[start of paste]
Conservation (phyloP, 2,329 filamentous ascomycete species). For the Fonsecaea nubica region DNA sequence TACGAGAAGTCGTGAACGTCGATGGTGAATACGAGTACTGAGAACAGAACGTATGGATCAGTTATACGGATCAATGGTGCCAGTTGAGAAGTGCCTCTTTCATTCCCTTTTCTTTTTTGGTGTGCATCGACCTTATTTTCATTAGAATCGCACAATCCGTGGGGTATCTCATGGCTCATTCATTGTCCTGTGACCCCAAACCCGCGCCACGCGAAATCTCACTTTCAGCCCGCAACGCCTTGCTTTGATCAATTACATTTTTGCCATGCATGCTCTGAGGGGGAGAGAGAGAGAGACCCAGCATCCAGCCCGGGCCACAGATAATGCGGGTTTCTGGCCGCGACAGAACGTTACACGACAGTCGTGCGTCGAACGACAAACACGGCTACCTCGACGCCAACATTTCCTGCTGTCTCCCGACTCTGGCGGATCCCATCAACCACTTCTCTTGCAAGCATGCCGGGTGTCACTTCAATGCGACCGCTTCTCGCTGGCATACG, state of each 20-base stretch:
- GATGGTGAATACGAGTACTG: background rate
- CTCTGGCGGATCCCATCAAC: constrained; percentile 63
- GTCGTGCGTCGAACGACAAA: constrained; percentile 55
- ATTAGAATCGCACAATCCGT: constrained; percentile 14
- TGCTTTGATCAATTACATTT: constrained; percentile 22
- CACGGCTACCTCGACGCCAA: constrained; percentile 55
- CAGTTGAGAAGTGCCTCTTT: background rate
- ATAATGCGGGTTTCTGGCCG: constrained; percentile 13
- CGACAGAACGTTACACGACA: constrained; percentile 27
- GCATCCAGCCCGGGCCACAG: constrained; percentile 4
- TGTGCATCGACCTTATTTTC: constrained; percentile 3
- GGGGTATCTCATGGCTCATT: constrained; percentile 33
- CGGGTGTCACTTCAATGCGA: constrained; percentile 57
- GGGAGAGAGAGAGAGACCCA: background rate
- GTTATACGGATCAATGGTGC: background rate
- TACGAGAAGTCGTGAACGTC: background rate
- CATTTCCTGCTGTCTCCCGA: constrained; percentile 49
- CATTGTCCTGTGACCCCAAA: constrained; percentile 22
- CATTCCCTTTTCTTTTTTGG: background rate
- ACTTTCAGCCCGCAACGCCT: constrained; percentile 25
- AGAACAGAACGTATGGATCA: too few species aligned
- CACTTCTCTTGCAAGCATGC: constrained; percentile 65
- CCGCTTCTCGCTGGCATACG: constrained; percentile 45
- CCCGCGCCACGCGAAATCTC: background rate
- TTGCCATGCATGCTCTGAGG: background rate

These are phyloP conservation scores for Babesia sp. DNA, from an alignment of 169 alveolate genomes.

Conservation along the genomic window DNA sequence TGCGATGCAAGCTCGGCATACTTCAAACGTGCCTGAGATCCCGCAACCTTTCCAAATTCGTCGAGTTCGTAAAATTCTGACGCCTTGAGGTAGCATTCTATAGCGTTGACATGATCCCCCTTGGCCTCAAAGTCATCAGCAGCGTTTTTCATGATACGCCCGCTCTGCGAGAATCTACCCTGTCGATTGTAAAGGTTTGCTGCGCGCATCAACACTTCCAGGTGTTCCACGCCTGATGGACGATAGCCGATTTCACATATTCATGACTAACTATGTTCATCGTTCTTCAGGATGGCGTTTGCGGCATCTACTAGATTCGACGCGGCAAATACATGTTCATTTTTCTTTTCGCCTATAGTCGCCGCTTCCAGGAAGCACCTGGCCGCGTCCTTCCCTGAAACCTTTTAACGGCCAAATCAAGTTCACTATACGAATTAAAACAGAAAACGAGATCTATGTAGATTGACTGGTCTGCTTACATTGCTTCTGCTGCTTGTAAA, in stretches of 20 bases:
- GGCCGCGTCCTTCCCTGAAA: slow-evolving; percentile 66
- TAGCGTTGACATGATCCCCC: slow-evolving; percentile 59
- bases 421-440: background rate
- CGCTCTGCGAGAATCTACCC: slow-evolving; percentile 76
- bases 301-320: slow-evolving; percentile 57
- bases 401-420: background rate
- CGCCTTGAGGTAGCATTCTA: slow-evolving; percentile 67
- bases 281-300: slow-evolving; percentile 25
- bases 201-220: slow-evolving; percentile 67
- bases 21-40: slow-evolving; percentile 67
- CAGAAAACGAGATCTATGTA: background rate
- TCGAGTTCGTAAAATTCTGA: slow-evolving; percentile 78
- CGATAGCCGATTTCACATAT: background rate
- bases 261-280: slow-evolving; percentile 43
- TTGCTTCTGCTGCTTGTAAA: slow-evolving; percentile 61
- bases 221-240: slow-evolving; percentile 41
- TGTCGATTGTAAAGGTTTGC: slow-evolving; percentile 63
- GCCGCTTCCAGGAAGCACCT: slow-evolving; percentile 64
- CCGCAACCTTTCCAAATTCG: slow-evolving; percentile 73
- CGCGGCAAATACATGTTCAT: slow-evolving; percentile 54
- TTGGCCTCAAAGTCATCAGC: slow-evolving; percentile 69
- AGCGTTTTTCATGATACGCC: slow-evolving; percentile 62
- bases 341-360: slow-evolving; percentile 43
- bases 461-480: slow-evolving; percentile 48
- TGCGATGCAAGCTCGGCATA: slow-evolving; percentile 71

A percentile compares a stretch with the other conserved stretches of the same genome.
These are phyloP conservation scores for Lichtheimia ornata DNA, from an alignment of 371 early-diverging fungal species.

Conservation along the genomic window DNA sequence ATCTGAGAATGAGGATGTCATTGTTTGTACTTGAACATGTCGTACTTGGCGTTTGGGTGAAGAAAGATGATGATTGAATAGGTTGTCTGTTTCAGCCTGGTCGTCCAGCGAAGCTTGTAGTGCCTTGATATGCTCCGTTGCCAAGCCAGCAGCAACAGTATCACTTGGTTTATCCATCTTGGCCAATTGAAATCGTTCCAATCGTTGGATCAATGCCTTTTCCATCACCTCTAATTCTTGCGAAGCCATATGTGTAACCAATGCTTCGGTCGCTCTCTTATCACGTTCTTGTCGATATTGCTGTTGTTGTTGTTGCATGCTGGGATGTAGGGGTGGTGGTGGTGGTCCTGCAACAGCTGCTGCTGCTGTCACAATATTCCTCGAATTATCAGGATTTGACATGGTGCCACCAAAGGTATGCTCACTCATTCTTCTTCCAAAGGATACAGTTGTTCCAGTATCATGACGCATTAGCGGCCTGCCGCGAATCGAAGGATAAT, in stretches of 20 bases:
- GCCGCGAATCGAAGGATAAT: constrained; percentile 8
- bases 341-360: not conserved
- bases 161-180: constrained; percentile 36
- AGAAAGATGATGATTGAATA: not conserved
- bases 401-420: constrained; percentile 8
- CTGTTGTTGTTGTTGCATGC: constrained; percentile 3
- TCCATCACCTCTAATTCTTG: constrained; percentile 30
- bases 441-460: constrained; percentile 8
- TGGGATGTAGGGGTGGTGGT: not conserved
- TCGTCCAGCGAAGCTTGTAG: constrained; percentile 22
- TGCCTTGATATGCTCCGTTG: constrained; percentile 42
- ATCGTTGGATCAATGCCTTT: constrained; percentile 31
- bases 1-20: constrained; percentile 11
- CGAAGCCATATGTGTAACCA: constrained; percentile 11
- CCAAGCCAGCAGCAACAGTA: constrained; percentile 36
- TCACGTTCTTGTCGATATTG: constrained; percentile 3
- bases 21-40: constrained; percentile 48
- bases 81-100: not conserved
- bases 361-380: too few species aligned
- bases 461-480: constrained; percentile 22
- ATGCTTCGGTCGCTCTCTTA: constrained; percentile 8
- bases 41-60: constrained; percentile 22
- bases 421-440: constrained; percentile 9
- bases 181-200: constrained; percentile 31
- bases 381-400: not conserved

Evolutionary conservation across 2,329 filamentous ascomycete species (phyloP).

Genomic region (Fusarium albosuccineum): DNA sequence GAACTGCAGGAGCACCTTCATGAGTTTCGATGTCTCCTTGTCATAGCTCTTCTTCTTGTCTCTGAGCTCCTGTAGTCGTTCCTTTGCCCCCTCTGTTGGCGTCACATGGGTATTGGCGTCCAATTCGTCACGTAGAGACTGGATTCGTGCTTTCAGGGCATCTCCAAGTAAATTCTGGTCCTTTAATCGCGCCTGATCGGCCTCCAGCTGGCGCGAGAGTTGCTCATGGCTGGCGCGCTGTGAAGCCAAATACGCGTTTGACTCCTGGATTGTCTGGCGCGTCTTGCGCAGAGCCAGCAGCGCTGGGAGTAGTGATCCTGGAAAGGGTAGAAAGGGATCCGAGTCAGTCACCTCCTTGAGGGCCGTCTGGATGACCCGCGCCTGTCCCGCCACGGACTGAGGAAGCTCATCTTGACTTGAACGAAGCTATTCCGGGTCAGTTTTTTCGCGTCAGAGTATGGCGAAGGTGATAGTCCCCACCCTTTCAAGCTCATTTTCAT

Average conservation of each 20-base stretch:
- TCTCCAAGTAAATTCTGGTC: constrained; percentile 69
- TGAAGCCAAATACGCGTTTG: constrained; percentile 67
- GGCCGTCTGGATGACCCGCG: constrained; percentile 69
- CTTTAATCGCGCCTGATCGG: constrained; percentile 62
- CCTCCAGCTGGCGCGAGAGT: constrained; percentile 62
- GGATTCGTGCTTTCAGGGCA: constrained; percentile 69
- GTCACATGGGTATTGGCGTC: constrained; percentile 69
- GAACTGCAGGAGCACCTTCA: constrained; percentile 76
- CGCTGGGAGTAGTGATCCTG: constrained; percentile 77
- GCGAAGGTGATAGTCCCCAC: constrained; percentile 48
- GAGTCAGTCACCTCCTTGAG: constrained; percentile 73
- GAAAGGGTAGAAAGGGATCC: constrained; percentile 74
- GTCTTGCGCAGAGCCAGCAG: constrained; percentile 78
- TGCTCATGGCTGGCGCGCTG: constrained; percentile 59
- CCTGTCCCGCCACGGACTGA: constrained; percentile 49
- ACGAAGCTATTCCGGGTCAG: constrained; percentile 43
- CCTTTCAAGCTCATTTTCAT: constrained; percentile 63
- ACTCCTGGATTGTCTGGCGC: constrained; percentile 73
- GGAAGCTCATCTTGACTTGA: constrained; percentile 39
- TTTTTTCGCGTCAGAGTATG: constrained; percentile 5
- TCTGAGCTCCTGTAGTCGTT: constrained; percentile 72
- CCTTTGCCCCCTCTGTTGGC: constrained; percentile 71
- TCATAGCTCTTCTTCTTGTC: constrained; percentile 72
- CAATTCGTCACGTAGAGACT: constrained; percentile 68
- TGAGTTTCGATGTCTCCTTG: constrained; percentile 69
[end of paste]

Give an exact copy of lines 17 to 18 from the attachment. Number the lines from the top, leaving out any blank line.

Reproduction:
- TACGAGAAGTCGTGAACGTC: background rate
- CATTTCCTGCTGTCTCCCGA: constrained; percentile 49